Extracting contents of dead hard drive

I have two hard drives that stopped working and they had vital info on them. I asked the Geek Squad about extracting the data and they said it would probably be very expensive to do so. This was years ago. I’m wondering if technology has improved to the point where it would be easier and less expensive now?


Depends if it died while operating or if it just would not turn on again.

If it died while working its possible the hard drive is deleted already.

If it wouldn’t turn on, it’s possible the power supply is broken, try just buying a new one and see if it powers on.

You can get a usb HD case on Amazon for under $20. Plug into a working computer, and get your files.

How is that going to help if the hard drive is dead?

Do the drives spin? Do you have a way to see if they’re getting power? Are these USB drives?

Are you asking about recovering data from the original two drives? If so, forget it. The drives have been sitting around for years and the iron oxide does lose its orientations over the years.

Wherever you’re getting hard drives from, drop that manufacturer and supplier now.

I routinely boot from 20-year-old hard drives. And I don’t rewrite the data. Most of the bits are the same ones that were written when the OS was formatted 20 years ago.

Yes. There is the tail end of the bathtub curve, but in every HD failure case I’ve seen it was the electromechanics, not the media. The only media failures I’ve seen were caused by electromechanical failure, such as head crash.

This has been a variety of manufacturers.

Sorry, wasn’t clear. Take out the disc and put it into your new HD case. Plug into a working computer and see if it mounts. Even if it is a non-bootable disc, you can still recover files off it.

I think you’re confusing hard rives and tape backup. I have several drives that have been offline 10 -13+ years that boot fine when reattached via an IDE -USB box. Eventually it will happen but the coercivity loss is quite slow and only happens if the drive is unpowered, offline and the data is not being refreshed . A few decades out with a drive that has been idle and you might have an issue.

A couple of tricks are to put the drive in a freezer for about a day. Take it out and immediately plug it into a computer. (You might want to pre-install it into a USB docking station). If it starts working, immediately copy the files off of it before disconnecting the drive or shutting down the computer.

Another ‘technique’ is to give it a couple of hard knocks with your fist. See if it works then.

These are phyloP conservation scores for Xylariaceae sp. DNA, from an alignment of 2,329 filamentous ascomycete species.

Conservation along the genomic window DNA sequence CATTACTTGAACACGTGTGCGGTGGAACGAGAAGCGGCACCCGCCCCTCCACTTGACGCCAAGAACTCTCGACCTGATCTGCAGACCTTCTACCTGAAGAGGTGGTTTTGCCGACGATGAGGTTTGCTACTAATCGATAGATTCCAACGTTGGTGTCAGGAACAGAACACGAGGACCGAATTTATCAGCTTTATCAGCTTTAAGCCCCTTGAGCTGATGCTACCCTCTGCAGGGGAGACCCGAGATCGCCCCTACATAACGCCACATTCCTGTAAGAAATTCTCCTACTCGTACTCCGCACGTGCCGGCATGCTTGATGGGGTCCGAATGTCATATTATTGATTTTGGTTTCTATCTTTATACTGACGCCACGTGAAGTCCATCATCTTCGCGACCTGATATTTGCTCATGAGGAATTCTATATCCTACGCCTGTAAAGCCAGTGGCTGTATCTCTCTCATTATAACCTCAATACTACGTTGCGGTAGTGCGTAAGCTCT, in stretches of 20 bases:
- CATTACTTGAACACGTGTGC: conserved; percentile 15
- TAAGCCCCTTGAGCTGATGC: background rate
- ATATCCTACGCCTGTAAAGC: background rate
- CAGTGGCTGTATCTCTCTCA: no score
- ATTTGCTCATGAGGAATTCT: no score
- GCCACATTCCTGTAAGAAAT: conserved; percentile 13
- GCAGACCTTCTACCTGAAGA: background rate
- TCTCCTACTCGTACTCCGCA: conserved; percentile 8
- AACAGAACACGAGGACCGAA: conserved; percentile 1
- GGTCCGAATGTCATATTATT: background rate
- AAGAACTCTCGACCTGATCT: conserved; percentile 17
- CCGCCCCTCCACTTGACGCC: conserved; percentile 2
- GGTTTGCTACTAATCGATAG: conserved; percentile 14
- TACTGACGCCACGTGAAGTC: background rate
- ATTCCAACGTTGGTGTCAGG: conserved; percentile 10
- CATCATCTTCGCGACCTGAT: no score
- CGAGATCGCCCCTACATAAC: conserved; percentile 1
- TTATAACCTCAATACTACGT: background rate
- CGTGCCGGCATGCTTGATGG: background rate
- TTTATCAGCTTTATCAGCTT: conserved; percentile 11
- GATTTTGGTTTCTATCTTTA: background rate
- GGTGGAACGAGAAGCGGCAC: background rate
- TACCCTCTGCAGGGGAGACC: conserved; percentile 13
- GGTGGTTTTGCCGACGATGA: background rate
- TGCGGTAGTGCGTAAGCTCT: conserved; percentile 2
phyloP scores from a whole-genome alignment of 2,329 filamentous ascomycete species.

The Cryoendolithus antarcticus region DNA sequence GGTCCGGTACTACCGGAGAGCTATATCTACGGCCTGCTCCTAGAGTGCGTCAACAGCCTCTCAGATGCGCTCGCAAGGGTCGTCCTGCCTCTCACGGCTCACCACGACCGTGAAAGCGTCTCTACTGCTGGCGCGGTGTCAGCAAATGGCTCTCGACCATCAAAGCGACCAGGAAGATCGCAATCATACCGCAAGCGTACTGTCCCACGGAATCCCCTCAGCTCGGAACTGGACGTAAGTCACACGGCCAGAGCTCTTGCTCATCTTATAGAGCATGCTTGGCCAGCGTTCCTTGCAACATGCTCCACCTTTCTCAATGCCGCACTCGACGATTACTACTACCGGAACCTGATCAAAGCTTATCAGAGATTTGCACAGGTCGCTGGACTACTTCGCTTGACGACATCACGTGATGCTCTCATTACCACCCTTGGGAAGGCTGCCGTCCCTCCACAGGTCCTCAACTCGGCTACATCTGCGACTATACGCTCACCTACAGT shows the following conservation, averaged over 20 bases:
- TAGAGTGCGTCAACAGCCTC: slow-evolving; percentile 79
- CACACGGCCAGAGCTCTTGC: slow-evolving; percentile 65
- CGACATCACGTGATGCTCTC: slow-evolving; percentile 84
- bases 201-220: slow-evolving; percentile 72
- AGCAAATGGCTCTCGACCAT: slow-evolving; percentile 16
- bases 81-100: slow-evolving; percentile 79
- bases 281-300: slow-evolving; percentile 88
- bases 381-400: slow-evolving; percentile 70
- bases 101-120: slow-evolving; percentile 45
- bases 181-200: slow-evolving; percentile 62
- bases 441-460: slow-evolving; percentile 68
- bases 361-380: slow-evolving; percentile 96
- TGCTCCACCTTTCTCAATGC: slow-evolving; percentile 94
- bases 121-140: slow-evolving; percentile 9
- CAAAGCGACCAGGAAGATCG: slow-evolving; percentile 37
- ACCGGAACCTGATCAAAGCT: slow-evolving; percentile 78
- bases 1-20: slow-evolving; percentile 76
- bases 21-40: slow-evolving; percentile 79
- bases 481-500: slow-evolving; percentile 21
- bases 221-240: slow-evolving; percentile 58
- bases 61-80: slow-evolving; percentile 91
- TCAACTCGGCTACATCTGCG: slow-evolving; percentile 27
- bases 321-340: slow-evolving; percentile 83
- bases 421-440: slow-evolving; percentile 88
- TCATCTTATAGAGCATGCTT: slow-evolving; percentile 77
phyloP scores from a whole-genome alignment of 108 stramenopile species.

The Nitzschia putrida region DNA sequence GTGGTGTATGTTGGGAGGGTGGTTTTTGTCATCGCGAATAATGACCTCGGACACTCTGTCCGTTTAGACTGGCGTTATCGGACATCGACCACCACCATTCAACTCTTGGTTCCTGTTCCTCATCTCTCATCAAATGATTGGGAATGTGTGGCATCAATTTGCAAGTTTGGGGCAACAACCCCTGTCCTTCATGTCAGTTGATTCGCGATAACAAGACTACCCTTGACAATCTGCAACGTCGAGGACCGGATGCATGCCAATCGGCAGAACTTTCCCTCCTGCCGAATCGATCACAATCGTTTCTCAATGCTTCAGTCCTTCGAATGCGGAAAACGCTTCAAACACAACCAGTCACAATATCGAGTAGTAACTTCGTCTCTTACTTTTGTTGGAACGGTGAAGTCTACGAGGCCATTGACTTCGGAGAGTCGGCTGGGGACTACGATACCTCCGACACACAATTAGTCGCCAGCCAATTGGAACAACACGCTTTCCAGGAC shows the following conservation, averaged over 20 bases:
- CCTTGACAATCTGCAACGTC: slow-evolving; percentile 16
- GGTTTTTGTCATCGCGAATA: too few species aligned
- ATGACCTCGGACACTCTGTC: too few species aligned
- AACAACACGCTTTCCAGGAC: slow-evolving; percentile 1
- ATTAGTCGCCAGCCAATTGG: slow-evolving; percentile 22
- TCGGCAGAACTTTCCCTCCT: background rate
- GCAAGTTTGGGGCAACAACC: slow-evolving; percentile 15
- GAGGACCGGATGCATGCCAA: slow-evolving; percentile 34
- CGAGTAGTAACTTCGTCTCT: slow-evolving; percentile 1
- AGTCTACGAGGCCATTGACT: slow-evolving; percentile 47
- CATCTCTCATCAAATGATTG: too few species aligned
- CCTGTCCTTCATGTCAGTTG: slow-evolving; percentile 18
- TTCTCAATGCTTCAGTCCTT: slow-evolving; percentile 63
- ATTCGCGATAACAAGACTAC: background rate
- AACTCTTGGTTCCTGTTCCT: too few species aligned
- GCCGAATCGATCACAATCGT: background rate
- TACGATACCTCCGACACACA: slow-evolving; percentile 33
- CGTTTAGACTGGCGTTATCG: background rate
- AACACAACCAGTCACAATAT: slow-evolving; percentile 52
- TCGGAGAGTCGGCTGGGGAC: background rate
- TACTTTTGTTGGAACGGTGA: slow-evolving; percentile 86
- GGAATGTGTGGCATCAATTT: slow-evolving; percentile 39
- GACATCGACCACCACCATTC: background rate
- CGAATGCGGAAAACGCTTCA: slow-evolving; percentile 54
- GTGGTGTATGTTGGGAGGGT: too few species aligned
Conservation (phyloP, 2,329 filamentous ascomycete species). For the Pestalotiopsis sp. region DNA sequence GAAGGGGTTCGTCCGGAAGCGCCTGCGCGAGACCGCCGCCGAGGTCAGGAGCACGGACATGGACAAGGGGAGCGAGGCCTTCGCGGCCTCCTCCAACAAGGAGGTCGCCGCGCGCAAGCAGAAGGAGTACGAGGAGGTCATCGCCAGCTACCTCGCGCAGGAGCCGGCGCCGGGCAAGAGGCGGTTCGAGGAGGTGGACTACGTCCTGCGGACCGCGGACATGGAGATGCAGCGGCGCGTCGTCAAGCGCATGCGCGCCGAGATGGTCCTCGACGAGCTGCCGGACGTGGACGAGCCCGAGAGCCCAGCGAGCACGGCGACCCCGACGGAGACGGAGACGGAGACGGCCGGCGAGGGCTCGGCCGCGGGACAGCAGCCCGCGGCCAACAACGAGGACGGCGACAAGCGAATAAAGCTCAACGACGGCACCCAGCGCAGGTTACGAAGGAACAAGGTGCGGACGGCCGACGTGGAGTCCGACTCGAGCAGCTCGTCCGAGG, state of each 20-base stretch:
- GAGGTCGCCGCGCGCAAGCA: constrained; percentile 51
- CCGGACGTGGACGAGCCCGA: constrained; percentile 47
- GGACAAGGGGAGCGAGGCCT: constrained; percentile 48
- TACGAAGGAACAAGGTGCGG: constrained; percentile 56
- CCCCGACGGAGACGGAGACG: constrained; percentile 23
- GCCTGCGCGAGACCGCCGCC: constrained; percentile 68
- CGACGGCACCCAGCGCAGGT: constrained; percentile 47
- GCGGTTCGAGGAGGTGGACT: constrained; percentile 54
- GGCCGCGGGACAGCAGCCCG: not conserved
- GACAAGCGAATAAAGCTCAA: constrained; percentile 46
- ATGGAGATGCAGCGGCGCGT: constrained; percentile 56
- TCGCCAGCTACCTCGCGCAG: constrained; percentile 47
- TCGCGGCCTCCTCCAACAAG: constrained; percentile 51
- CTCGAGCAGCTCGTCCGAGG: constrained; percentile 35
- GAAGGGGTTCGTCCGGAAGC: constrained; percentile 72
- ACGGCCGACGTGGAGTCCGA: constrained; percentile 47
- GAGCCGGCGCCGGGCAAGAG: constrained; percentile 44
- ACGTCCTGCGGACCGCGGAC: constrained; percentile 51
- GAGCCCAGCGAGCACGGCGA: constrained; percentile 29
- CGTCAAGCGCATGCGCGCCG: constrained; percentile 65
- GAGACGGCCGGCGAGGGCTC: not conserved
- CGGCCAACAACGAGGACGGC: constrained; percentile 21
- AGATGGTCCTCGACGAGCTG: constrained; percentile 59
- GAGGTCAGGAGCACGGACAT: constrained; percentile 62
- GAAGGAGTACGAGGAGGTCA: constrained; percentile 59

Yes, the question is - did the electronics die, the motor spinning the disk, the bearings, or the actuator moving the head? (Or did the sealed disk leak?) usually the electronics or the motor die. that means the data is still good. However, the trick is reading it.

If the head “crashed” ie. stopped floating over the disk, then the disk media is all scratched to crap and probably not worth recovering. Ditto if the seals leaked (unlikely without physical trauma) since dust as fine as smoke particles could crash the head based on tolerances for disks made in the last 15 years. Ditto if the bearing failed and produced metal dust.

nowadays, I suppose a fancy lab could replace the electronics or motor and recover the data. I never heard of someone replacing either themselves, I suspect the motor is sealed inside. years ago there were services - still around, I assume - that could attempt to read what they could from failed drives if the head and platters were intact. However, if the electronics were slowly dying, it’s possible they wrote gibberish toward the end. If you want NSA/FBI levels of analysis, that will cost.

The FBI might be able to make use of fragmentary information. Someone with a deep knowledge of file formats might get some usable data off fragments of a spreadsheet file; plain text is the easiest to get useful data from. However, unless a file is recovered intact, it is generally useless to the layman; it’s cheaper generally to recreate the data from other sources. Audio, photos, or video? Again, why bother. (I’ve seen enough corrupt av media - it’ painful to look at) In modern OS’s a heavily used disk would be seriously fragmented, and recovering a decent sized file would involve reading pieces scattered all over the disk.